The art museum is situated on a razor-shaped site between the Manchurian Regime palace complex and Museum of the History of Northeast China Under Japanese Occupation. There is a vertical differential of 7.2 meters from north to south. The gross building area is 16,650 square meters. The maximum burial depth on the northern side of the art museum reaches 17.67 meters, while at the plaza entrance on the southern side, it is 10.47 meters. The structure comprises two underground levels.
The closest distance between the deep foundation pit of the art museum and the original palace walls and fortifications is about 450mm, necessitating the installation of continuous drilled piles and tie rods. Additionally, new anchor rod static pressure piles are required to ensure balance on both sides of the exhibition hall. Moreover, a new underground passage must be constructed to establish connectivity with the basement of the exhibition hall.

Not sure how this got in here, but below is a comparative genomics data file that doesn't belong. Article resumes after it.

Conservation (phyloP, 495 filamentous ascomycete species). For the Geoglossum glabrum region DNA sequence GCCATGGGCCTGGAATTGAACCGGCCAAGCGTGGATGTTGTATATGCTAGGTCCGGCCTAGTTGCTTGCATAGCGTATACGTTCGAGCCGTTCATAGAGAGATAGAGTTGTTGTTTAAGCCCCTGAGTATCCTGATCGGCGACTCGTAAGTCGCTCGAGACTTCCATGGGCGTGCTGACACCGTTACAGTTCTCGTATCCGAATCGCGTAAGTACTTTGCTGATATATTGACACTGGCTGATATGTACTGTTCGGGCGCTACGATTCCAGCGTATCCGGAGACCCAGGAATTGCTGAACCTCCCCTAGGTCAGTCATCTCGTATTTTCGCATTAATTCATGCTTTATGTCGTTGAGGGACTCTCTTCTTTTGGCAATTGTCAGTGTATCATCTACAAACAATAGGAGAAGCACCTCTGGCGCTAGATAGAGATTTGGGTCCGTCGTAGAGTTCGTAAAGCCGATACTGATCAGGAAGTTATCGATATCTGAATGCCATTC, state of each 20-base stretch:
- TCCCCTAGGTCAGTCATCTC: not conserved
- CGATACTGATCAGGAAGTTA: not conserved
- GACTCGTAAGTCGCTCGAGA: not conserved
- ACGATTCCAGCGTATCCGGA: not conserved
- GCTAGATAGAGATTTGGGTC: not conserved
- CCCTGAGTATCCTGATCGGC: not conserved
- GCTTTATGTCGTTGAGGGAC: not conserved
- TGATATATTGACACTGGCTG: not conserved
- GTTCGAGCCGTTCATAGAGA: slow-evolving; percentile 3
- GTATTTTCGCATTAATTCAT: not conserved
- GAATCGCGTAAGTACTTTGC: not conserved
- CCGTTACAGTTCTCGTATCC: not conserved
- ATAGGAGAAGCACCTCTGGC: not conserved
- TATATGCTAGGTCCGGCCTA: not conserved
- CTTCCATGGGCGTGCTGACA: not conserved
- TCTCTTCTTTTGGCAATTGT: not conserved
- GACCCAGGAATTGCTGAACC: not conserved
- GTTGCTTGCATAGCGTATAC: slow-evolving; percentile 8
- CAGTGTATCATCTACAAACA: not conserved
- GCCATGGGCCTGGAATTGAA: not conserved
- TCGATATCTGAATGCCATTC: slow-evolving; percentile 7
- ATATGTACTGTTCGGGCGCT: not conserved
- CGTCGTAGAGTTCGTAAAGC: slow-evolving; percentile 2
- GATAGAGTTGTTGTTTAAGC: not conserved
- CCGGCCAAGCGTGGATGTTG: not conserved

The high formwork decorative fair-faced concrete spans over 10,000 square meters. Cables and pipelines required by the museum must be embedded in advance, meeting the requirements for constant temperature and humidity control, wind resistance, hazard mitigation, security, as well as fire safety. The roof of the art museum consists of a 2,000-square-meter plaza for social activities, a parking lot, and a green space.
A single-layer steel mesh shell was designed, with curved glass inserted into the ground in front of the main entrance of the exhibition hall. Going down the steps leads to the art museum’s main hall, and turning around presents the exhibition hall framed by an elegant arch-shape.